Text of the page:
UPDATED 15:05 EST / DECEMBER 01 2021

SECURITY

Retired US general weighs in on response to escalating national cyberattacks

A former National Security Agency chief who led cyber during the Afghanistan and Iraq conflicts believes the U.S. continues to be vulnerable to foreign cyberattacks.

Much of America would become paralyzed if an event occurred that was significantly bigger than the Colonial Pipeline oil infrastructure ransomware attack earlier this year. In that case, a major fuel line was shut down for a time, by the operator, to minimize potential damage.

“We’re seeing criminals and nation-states engaging in ways that we’ve never seen in the past,” said retired Gen. Keith Alexander (pictured), founder and co-chief executive officer of IronNet Cybersecurity Inc.

Alexander spoke with David Nicholson, host of theCUBE, SiliconANGLE Media’s livestreaming studio, during AWS re:Invent. They discussed the threat of an escalating national cyberattack — and what Alexander thinks should be done about it. (* Disclosure below.)

Cyber as a military attack vector

Alexander believes we’re seeing cyber being adopted as part of national power plays and that states are preceding physical attacks with cyber, citing examples of Russia’s 2008 and 2014 activities in Georgia and Crimea, respectively.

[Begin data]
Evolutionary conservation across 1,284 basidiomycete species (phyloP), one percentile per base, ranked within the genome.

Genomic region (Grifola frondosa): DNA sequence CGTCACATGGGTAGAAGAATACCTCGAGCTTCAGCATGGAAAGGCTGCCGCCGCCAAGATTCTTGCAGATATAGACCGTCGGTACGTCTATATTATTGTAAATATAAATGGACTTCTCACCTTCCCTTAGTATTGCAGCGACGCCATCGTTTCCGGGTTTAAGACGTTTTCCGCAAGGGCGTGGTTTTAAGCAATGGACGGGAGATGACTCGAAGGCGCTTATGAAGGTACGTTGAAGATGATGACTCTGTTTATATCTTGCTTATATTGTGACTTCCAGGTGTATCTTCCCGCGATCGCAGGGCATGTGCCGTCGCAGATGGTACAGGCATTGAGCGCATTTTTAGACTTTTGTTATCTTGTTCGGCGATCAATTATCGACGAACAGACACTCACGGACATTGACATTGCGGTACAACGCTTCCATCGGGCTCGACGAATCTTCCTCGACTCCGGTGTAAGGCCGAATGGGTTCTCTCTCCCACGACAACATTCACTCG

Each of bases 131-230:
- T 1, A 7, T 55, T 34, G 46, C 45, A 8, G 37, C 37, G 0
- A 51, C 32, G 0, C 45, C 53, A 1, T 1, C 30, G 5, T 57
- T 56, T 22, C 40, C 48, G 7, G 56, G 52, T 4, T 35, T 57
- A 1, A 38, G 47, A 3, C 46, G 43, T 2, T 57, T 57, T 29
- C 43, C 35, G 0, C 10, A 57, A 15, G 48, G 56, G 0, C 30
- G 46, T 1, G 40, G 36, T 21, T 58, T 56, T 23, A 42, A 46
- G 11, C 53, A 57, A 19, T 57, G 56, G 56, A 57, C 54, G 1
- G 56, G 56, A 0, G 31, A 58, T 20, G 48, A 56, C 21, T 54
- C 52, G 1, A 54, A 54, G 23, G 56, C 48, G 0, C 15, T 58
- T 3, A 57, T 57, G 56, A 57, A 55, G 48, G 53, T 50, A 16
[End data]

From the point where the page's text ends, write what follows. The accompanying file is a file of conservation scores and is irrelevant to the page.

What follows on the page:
“In both those cases, they preceded those physical attacks with cyberattacks,” he said.

The West should be cognizant of that as it looks at current escalating tension in the Donbas region of Eastern Ukraine. A big problem, he said, is that there’s been no universal cyber “radar picture” between the public and private sectors. In other words, today, as when he ran cyber command for Department of Defense, there’s no overview into the cyberattack battle.

Alexander’s firm, in association with AWS cloud, is building infrastructure to solve this issue.

“You’ve got to be able to detect the SolarWinds-type attacks,” he said. “You’ve got to have a hunt platform that can see what [the attack] is; use machine learning and AI to cut down the number of events.”

Share to the cloud, too, Alexander advised. “You need to be able to see where those attacks are going to create that radar picture,” he said.

Here’s the complete video interview, part of SiliconANGLE’s and theCUBE’s coverage of AWS re:Invent. (*Disclosure: AWS Public Sector sponsored this segment of theCUBE. Neither AWS nor other sponsors have editorial control over content on theCUBE or SiliconANGLE.)

Photo: SiliconANGLE

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